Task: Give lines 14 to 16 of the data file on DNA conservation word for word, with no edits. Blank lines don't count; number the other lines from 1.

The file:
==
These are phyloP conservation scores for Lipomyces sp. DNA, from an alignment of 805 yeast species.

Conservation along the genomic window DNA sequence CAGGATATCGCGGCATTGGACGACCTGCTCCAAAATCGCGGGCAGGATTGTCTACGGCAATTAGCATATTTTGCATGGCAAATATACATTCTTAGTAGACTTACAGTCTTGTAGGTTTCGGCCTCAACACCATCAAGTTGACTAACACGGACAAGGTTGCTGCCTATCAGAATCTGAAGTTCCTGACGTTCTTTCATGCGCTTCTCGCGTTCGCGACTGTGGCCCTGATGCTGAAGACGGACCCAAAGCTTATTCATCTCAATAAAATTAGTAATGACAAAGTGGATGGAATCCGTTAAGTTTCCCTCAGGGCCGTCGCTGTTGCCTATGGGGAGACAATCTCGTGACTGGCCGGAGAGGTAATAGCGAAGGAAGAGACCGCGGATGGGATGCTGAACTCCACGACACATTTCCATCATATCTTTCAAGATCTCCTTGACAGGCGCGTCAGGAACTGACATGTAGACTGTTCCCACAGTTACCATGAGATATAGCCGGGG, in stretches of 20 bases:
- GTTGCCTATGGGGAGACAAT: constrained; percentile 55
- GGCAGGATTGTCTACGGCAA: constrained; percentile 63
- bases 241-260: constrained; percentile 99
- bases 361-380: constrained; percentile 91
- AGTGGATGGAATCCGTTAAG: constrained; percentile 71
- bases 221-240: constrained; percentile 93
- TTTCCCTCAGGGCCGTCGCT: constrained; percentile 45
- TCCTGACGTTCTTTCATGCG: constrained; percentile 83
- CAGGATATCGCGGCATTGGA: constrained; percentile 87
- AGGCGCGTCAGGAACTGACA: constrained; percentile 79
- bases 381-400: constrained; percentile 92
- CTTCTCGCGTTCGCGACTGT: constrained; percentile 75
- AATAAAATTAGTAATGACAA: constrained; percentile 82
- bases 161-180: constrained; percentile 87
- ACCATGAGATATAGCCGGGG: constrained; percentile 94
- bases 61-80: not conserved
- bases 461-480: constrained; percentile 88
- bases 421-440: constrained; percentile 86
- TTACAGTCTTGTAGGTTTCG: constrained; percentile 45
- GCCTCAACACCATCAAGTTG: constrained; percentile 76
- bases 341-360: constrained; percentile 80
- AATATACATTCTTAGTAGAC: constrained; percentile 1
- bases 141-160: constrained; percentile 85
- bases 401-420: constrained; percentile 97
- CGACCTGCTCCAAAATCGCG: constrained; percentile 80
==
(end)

- CTTCTCGCGTTCGCGACTGT: constrained; percentile 75
- AATAAAATTAGTAATGACAA: constrained; percentile 82
- bases 161-180: constrained; percentile 87